As Kajillionaire begins it shows signs of promise but in the end falls flat and doesn’t deliver a satisfying conclusion.
Miranda July (Me and You and Everyone We Know) is a performance artist, writer, and director who has seen moderate success with independent films over the past fifteen years. She has a quirky sensibility that comes through in her writing and directing style, which gives her a unique perspective when storytelling. Her latest release, Kajillionaire, premiered at the Sundance Film Festival in January of this year and garnered excellent reviews. Unfortunately, we all know what happened next which all but crippled the film industry so instead of the theatrical release planned for the end of this month, Focus Features is releasing it on demand.
Old Dolio (Evan Rachel Wood; Westworld) is a 26-year-old, somewhat socially awkward woman who, thanks to her parents, Theresa (Debra Winger; An Officer and a Gentleman) and Robert (Richard Jenkins; The Shape of Water), has lived a life learning to steal and scam. They currently reside in an old office space next to a bubble wash (where soap suds continually leak through the walls) and, of course, they owe back rent. Their most recent scam has been to steal packages from the P.O. Boxes at the post office, which works until the postmaster changes the locks and installs a camera.
When Old Dolio wins a trip to New York, the three plot to steal luggage from baggage claim. However, on their return flight to California, Robert and Theresa pretend not to know Old Dolio and sit next to a lovely young woman named Melanie (Gina Rodriguez; Jane the Virgin). Once in Los Angeles, the trio discovers Melanie isn't who she said she was and they decide to include her in their latest scam. This new quartet changes the family dynamic and this story ends with unforeseen consequences for both Melanie and Old Dolio.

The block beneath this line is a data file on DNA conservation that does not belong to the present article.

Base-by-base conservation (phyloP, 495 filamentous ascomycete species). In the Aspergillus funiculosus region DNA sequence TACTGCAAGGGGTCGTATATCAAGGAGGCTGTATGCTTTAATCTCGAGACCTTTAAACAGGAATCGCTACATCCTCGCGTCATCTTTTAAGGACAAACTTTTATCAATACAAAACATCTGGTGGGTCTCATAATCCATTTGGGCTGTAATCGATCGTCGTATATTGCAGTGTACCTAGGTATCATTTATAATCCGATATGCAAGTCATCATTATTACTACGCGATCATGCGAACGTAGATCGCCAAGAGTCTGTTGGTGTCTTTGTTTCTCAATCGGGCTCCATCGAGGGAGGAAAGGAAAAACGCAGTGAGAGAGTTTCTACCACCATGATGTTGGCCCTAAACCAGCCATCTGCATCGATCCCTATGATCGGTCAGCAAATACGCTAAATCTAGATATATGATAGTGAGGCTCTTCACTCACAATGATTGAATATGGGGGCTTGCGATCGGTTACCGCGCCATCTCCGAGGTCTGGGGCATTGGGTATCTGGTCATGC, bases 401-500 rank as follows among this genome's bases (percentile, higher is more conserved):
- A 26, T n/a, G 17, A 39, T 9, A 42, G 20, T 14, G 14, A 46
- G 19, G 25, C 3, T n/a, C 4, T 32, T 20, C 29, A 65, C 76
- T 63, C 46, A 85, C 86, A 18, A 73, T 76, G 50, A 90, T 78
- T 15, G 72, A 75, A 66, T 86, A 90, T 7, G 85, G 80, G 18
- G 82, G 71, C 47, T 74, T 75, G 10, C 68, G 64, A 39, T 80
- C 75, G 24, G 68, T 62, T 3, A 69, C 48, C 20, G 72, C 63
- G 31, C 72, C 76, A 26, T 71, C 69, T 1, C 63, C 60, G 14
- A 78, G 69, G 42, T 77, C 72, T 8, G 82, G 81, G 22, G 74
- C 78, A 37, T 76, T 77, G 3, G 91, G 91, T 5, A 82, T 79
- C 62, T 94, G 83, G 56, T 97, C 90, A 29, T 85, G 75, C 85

As Kajillionaire begins it shows signs of promise but in the end falls flat and doesn't deliver a satisfying conclusion. There is a build-up the keeps the audience involved almost to the end but then we really don't get much payoff for our patience which is somewhat of a letdown. If there is a message to be learned from July's story, I'm not sure what it is. The subtle nuances get lost and will most probably go over a lot of people's heads. Add to this shortcoming, a lackluster script and nothing original or unique in July's directing and you come out with an ok film that will likely be forgotten in a year.
Unfortunately, the directing and writing make it difficult for this talented cast to shine. Wood and Winger were pretty much physically unrecognizable and Jenkins didn't have juicy bits to bite into and make his own. Rodriguez blends well with the trio but again there isn't much for her to chew on in terms of dialogue. The relationship at the end of the film seems somewhat forced rather than organic, despite the actors' best attempts and Winger and Jenkins portray truly pathetic characters who you want to despise or feel bad for but yet you just can't muster up the emotion to do so.
Quirky is the best adjective to describe the film and Wood's performance as she is the best of the group, which is a shame because Winger is capable of so much more. I wanted to like Kajillionaire and there were moments of hope that were quickly dashed, never to recover. I wonder if the film would have played differently on a big screen because right now I'm unsure what Sundance critics saw other than, perhaps, an Avant Gard piece of art.